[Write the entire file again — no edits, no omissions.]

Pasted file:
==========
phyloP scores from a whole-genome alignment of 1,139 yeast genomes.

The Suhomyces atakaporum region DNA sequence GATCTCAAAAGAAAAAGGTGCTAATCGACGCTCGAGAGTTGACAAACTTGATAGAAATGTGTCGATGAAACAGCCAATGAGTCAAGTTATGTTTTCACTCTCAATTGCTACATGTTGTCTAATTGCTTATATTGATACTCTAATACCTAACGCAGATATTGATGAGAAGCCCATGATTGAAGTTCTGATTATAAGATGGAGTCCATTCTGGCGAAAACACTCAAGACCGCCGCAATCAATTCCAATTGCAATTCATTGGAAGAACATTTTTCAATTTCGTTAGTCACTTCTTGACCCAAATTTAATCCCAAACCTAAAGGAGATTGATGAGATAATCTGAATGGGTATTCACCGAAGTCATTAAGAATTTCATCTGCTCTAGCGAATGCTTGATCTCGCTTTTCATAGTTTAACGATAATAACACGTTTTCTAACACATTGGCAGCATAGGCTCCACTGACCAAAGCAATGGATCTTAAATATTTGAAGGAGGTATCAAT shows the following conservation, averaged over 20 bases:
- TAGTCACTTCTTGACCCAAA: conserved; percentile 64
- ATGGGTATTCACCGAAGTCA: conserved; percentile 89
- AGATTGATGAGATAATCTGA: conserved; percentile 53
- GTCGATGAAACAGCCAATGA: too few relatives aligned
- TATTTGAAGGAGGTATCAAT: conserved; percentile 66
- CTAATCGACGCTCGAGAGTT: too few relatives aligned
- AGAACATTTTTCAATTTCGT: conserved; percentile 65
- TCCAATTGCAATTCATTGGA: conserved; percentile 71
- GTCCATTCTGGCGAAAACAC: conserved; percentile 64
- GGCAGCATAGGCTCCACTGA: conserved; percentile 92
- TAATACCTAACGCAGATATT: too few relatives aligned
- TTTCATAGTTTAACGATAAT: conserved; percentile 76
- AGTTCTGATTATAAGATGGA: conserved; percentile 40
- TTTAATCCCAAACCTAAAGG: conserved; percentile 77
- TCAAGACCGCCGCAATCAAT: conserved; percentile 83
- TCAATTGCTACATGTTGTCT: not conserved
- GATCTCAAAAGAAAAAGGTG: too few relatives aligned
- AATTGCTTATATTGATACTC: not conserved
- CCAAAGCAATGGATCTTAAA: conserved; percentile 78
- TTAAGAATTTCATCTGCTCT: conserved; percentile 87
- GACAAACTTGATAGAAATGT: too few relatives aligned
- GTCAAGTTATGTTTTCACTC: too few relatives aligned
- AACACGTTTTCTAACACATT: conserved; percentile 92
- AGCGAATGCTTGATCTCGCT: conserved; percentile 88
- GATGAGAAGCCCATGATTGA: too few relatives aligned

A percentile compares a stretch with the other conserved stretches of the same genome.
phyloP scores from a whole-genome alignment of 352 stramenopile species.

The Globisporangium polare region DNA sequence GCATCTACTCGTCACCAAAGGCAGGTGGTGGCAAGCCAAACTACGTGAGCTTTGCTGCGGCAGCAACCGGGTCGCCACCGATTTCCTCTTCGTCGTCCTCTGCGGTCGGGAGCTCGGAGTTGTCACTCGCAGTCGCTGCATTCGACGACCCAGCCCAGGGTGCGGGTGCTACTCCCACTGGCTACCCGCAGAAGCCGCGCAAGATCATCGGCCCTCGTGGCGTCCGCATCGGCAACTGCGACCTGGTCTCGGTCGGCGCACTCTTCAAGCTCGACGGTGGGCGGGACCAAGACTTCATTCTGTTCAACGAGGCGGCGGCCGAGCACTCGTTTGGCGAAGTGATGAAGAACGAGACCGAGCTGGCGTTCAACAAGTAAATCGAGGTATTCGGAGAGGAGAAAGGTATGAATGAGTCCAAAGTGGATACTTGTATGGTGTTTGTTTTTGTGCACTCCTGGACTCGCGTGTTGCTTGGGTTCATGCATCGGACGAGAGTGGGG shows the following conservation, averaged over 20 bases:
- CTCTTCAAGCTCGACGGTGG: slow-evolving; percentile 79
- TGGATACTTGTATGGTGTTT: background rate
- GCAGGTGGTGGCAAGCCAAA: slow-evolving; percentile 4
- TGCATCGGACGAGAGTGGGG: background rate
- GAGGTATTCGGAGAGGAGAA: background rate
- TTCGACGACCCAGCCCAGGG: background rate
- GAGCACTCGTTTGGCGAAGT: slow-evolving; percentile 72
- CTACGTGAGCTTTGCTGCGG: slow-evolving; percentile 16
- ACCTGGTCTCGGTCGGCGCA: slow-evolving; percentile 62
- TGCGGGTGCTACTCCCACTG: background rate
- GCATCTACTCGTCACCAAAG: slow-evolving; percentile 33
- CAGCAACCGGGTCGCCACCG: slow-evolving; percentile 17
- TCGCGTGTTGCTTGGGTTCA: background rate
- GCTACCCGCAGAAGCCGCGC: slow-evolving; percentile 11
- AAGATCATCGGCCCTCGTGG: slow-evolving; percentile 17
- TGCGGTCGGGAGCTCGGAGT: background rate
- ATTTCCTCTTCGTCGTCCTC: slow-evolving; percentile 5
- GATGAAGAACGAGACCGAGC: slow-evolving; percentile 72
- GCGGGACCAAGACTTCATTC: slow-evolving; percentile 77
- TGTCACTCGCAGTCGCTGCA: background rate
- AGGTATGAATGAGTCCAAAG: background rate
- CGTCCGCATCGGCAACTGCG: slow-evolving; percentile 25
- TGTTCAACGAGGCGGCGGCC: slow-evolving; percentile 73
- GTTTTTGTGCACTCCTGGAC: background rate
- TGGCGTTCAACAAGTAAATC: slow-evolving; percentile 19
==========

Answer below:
phyloP scores from a whole-genome alignment of 1,139 yeast genomes.

The Suhomyces atakaporum region DNA sequence GATCTCAAAAGAAAAAGGTGCTAATCGACGCTCGAGAGTTGACAAACTTGATAGAAATGTGTCGATGAAACAGCCAATGAGTCAAGTTATGTTTTCACTCTCAATTGCTACATGTTGTCTAATTGCTTATATTGATACTCTAATACCTAACGCAGATATTGATGAGAAGCCCATGATTGAAGTTCTGATTATAAGATGGAGTCCATTCTGGCGAAAACACTCAAGACCGCCGCAATCAATTCCAATTGCAATTCATTGGAAGAACATTTTTCAATTTCGTTAGTCACTTCTTGACCCAAATTTAATCCCAAACCTAAAGGAGATTGATGAGATAATCTGAATGGGTATTCACCGAAGTCATTAAGAATTTCATCTGCTCTAGCGAATGCTTGATCTCGCTTTTCATAGTTTAACGATAATAACACGTTTTCTAACACATTGGCAGCATAGGCTCCACTGACCAAAGCAATGGATCTTAAATATTTGAAGGAGGTATCAAT shows the following conservation, averaged over 20 bases:
- TAGTCACTTCTTGACCCAAA: conserved; percentile 64
- ATGGGTATTCACCGAAGTCA: conserved; percentile 89
- AGATTGATGAGATAATCTGA: conserved; percentile 53
- GTCGATGAAACAGCCAATGA: too few relatives aligned
- TATTTGAAGGAGGTATCAAT: conserved; percentile 66
- CTAATCGACGCTCGAGAGTT: too few relatives aligned
- AGAACATTTTTCAATTTCGT: conserved; percentile 65
- TCCAATTGCAATTCATTGGA: conserved; percentile 71
- GTCCATTCTGGCGAAAACAC: conserved; percentile 64
- GGCAGCATAGGCTCCACTGA: conserved; percentile 92
- TAATACCTAACGCAGATATT: too few relatives aligned
- TTTCATAGTTTAACGATAAT: conserved; percentile 76
- AGTTCTGATTATAAGATGGA: conserved; percentile 40
- TTTAATCCCAAACCTAAAGG: conserved; percentile 77
- TCAAGACCGCCGCAATCAAT: conserved; percentile 83
- TCAATTGCTACATGTTGTCT: not conserved
- GATCTCAAAAGAAAAAGGTG: too few relatives aligned
- AATTGCTTATATTGATACTC: not conserved
- CCAAAGCAATGGATCTTAAA: conserved; percentile 78
- TTAAGAATTTCATCTGCTCT: conserved; percentile 87
- GACAAACTTGATAGAAATGT: too few relatives aligned
- GTCAAGTTATGTTTTCACTC: too few relatives aligned
- AACACGTTTTCTAACACATT: conserved; percentile 92
- AGCGAATGCTTGATCTCGCT: conserved; percentile 88
- GATGAGAAGCCCATGATTGA: too few relatives aligned

A percentile compares a stretch with the other conserved stretches of the same genome.
phyloP scores from a whole-genome alignment of 352 stramenopile species.

The Globisporangium polare region DNA sequence GCATCTACTCGTCACCAAAGGCAGGTGGTGGCAAGCCAAACTACGTGAGCTTTGCTGCGGCAGCAACCGGGTCGCCACCGATTTCCTCTTCGTCGTCCTCTGCGGTCGGGAGCTCGGAGTTGTCACTCGCAGTCGCTGCATTCGACGACCCAGCCCAGGGTGCGGGTGCTACTCCCACTGGCTACCCGCAGAAGCCGCGCAAGATCATCGGCCCTCGTGGCGTCCGCATCGGCAACTGCGACCTGGTCTCGGTCGGCGCACTCTTCAAGCTCGACGGTGGGCGGGACCAAGACTTCATTCTGTTCAACGAGGCGGCGGCCGAGCACTCGTTTGGCGAAGTGATGAAGAACGAGACCGAGCTGGCGTTCAACAAGTAAATCGAGGTATTCGGAGAGGAGAAAGGTATGAATGAGTCCAAAGTGGATACTTGTATGGTGTTTGTTTTTGTGCACTCCTGGACTCGCGTGTTGCTTGGGTTCATGCATCGGACGAGAGTGGGG shows the following conservation, averaged over 20 bases:
- CTCTTCAAGCTCGACGGTGG: slow-evolving; percentile 79
- TGGATACTTGTATGGTGTTT: background rate
- GCAGGTGGTGGCAAGCCAAA: slow-evolving; percentile 4
- TGCATCGGACGAGAGTGGGG: background rate
- GAGGTATTCGGAGAGGAGAA: background rate
- TTCGACGACCCAGCCCAGGG: background rate
- GAGCACTCGTTTGGCGAAGT: slow-evolving; percentile 72
- CTACGTGAGCTTTGCTGCGG: slow-evolving; percentile 16
- ACCTGGTCTCGGTCGGCGCA: slow-evolving; percentile 62
- TGCGGGTGCTACTCCCACTG: background rate
- GCATCTACTCGTCACCAAAG: slow-evolving; percentile 33
- CAGCAACCGGGTCGCCACCG: slow-evolving; percentile 17
- TCGCGTGTTGCTTGGGTTCA: background rate
- GCTACCCGCAGAAGCCGCGC: slow-evolving; percentile 11
- AAGATCATCGGCCCTCGTGG: slow-evolving; percentile 17
- TGCGGTCGGGAGCTCGGAGT: background rate
- ATTTCCTCTTCGTCGTCCTC: slow-evolving; percentile 5
- GATGAAGAACGAGACCGAGC: slow-evolving; percentile 72
- GCGGGACCAAGACTTCATTC: slow-evolving; percentile 77
- TGTCACTCGCAGTCGCTGCA: background rate
- AGGTATGAATGAGTCCAAAG: background rate
- CGTCCGCATCGGCAACTGCG: slow-evolving; percentile 25
- TGTTCAACGAGGCGGCGGCC: slow-evolving; percentile 73
- GTTTTTGTGCACTCCTGGAC: background rate
- TGGCGTTCAACAAGTAAATC: slow-evolving; percentile 19